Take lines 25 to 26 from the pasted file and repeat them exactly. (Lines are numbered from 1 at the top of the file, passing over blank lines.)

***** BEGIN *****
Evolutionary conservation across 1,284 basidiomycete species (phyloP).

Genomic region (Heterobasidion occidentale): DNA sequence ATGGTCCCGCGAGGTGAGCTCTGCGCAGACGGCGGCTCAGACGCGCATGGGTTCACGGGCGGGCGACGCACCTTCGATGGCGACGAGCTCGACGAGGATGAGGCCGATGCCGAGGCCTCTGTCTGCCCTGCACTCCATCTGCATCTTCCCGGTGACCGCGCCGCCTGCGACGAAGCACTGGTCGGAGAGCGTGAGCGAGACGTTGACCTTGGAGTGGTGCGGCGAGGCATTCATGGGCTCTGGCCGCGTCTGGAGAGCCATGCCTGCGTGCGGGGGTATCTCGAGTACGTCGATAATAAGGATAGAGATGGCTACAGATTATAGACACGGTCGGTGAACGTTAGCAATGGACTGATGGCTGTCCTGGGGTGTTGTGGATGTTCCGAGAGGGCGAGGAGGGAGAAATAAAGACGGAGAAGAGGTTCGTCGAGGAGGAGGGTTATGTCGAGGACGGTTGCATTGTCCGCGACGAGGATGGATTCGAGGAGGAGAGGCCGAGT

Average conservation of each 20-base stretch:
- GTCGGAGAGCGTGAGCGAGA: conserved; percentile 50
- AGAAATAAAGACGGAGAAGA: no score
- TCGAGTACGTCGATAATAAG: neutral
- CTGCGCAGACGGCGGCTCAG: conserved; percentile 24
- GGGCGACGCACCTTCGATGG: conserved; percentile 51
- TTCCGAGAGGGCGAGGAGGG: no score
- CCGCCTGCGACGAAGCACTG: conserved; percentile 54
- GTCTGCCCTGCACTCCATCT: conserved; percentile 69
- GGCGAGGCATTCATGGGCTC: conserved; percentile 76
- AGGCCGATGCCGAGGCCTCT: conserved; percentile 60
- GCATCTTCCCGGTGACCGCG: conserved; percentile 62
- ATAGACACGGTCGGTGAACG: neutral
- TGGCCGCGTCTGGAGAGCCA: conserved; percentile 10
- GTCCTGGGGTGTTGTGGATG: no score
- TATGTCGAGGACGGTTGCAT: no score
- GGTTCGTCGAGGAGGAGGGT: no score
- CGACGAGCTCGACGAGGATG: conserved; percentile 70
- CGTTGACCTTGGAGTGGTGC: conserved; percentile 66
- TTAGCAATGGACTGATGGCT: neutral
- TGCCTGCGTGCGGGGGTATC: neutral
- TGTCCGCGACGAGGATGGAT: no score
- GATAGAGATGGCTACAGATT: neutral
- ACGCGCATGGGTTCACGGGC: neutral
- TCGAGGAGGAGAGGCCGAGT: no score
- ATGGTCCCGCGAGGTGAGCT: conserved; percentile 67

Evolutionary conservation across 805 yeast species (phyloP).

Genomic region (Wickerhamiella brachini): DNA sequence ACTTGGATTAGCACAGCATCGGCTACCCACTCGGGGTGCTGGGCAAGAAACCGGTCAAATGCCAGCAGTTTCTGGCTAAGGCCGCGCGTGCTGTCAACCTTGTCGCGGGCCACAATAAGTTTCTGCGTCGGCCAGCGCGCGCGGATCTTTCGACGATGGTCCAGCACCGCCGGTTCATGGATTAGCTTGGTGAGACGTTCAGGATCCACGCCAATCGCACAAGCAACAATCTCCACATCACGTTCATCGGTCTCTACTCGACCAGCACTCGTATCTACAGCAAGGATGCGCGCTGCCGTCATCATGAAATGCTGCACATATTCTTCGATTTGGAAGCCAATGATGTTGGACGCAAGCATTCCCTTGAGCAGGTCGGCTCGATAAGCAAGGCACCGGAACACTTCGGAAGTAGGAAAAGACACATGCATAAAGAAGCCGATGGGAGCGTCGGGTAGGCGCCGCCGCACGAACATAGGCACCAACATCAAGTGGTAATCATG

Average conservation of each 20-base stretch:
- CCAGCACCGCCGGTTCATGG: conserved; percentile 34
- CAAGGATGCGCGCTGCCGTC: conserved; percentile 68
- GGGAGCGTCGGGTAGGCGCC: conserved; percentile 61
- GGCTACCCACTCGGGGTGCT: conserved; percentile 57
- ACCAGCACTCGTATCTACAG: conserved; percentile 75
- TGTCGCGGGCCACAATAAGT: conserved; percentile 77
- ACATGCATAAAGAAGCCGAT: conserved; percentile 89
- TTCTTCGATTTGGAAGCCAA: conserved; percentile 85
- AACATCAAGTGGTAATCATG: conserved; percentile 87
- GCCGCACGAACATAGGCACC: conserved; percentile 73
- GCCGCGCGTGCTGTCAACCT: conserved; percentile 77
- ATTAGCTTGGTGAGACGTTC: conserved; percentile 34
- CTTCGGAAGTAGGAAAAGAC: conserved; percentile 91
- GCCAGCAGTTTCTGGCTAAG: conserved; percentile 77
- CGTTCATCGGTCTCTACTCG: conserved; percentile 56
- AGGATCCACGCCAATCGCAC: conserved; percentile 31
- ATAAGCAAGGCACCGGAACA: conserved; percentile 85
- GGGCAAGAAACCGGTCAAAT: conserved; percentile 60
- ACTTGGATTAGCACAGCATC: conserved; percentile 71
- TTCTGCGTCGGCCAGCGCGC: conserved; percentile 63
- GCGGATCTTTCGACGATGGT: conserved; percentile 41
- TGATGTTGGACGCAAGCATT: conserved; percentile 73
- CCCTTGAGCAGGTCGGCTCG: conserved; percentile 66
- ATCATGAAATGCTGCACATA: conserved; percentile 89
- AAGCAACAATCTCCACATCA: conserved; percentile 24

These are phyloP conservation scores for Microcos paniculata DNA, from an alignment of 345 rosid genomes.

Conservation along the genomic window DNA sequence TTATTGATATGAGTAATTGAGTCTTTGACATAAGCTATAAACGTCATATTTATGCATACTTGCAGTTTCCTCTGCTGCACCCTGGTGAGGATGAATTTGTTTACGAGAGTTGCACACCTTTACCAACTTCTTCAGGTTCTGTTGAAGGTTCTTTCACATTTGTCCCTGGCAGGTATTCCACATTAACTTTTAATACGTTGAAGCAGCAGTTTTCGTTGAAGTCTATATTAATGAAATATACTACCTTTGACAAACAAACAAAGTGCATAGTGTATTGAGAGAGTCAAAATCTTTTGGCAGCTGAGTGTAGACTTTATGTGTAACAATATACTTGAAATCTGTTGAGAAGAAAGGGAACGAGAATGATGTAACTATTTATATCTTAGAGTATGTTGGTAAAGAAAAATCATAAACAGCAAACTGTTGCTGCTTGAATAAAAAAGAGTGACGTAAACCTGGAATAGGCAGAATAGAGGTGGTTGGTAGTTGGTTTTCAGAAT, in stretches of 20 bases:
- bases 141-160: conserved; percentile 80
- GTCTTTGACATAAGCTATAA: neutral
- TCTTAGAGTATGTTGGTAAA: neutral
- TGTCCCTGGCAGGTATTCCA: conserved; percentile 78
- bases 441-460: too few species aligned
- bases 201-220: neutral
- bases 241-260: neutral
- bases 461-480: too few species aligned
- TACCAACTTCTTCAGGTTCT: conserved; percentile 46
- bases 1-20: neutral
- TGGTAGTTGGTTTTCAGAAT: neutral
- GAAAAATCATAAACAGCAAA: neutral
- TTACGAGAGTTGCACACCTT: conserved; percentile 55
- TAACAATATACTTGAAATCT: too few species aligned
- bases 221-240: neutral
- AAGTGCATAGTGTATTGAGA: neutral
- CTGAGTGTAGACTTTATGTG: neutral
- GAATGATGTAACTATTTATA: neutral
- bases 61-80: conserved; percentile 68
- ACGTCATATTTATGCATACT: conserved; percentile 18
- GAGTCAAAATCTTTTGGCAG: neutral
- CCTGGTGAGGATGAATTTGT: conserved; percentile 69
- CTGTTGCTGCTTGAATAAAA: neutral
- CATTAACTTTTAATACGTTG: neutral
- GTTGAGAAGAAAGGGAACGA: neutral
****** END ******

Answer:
- GATAGAGATGGCTACAGATT: neutral
- ACGCGCATGGGTTCACGGGC: neutral